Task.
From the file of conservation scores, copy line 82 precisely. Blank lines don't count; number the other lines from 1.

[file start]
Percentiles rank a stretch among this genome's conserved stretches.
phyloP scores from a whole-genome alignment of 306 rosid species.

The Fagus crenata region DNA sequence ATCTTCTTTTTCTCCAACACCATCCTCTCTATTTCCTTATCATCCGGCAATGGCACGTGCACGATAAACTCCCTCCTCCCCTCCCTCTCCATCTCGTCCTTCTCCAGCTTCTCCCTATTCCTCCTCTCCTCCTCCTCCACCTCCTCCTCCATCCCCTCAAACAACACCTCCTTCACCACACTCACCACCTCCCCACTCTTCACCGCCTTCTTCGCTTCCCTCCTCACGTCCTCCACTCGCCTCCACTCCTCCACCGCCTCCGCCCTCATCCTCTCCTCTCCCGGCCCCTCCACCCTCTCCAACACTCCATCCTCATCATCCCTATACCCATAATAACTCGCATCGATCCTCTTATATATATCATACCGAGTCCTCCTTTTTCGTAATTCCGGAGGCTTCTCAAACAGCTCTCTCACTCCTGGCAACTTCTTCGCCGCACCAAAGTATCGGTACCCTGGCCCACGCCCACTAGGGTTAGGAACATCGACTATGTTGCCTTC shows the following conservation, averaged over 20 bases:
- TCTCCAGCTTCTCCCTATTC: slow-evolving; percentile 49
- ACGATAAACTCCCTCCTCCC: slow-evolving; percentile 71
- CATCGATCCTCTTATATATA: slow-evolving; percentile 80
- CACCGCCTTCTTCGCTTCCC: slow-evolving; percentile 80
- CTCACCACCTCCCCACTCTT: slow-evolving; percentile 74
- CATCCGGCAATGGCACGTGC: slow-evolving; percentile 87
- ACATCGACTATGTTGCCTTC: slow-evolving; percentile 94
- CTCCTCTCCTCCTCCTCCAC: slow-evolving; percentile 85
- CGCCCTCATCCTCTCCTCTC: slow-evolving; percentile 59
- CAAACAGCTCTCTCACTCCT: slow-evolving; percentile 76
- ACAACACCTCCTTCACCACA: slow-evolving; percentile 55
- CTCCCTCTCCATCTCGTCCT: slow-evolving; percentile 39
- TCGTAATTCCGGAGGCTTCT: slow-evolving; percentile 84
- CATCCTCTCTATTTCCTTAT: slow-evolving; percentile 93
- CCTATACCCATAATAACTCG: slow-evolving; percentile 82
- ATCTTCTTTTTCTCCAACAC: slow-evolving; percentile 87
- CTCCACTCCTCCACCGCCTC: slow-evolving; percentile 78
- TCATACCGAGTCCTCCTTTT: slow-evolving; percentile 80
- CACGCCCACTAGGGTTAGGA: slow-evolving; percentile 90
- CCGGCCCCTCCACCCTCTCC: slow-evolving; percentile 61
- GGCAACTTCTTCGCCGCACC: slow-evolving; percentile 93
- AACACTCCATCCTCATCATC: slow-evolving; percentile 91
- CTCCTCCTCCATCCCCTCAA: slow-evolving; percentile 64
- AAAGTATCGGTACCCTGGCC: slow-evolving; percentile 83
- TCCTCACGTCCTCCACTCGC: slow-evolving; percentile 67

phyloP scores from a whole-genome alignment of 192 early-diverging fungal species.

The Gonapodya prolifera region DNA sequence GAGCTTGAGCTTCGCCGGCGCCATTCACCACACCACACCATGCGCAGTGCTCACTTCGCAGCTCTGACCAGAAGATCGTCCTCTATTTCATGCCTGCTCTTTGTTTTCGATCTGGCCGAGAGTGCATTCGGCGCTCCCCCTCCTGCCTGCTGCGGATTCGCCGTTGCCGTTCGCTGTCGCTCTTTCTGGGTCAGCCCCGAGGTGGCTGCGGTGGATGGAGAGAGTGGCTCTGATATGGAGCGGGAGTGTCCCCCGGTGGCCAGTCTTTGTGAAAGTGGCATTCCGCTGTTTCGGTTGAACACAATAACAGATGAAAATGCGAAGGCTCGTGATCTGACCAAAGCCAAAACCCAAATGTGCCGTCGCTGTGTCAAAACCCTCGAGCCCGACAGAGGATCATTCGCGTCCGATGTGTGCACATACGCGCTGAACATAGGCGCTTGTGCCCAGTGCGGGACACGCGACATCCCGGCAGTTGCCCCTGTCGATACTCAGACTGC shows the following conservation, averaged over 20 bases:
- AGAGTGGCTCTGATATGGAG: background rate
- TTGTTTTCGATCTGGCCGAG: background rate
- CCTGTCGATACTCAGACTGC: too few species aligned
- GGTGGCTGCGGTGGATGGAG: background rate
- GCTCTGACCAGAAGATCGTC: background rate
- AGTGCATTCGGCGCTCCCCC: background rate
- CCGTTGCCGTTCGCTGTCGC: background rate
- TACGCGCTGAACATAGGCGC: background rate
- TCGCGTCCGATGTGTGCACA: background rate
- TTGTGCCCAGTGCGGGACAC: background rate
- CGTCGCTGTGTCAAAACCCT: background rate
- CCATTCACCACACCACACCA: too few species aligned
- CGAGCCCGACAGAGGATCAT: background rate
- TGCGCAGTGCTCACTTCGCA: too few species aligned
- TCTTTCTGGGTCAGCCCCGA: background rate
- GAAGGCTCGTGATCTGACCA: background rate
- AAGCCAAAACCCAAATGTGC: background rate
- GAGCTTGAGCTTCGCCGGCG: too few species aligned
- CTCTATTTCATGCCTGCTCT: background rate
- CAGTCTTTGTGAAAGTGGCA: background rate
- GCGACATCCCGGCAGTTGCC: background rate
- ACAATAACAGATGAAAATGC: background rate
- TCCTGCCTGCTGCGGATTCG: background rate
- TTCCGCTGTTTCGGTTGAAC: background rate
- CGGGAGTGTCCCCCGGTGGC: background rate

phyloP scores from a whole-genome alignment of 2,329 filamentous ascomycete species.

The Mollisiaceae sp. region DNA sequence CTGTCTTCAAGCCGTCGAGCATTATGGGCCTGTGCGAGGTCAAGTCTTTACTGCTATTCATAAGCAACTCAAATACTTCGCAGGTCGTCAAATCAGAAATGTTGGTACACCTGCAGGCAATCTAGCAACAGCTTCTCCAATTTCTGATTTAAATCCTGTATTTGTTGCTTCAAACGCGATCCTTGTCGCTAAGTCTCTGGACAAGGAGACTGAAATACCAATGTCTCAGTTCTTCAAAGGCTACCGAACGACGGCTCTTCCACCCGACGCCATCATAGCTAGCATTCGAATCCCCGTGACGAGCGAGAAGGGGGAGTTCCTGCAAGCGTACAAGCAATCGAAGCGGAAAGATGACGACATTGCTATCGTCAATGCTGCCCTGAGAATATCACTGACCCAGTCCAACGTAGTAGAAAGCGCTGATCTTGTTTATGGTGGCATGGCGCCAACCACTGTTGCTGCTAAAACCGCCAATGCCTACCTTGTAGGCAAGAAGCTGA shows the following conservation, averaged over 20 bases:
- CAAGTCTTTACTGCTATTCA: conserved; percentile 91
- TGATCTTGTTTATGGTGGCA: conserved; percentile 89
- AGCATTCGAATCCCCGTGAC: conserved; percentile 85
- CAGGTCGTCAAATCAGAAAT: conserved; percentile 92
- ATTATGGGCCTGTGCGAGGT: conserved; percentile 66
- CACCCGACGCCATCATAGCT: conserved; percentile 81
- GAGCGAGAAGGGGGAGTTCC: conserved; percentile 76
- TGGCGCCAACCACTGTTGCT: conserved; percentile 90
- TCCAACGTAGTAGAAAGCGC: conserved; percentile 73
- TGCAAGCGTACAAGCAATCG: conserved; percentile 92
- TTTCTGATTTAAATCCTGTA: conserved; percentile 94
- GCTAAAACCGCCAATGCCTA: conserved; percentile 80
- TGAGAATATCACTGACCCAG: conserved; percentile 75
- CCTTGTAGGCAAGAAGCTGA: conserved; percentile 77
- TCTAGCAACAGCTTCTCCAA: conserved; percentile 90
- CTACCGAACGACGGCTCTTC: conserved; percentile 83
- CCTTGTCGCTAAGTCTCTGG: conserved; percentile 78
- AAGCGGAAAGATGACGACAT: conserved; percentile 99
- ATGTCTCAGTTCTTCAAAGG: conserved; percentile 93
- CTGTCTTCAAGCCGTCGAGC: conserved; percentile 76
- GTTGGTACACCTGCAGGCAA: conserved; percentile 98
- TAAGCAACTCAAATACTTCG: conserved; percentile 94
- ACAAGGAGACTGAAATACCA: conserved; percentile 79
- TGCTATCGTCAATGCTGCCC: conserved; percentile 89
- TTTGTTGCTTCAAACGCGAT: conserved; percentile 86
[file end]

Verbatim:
- TTTGTTGCTTCAAACGCGAT: conserved; percentile 86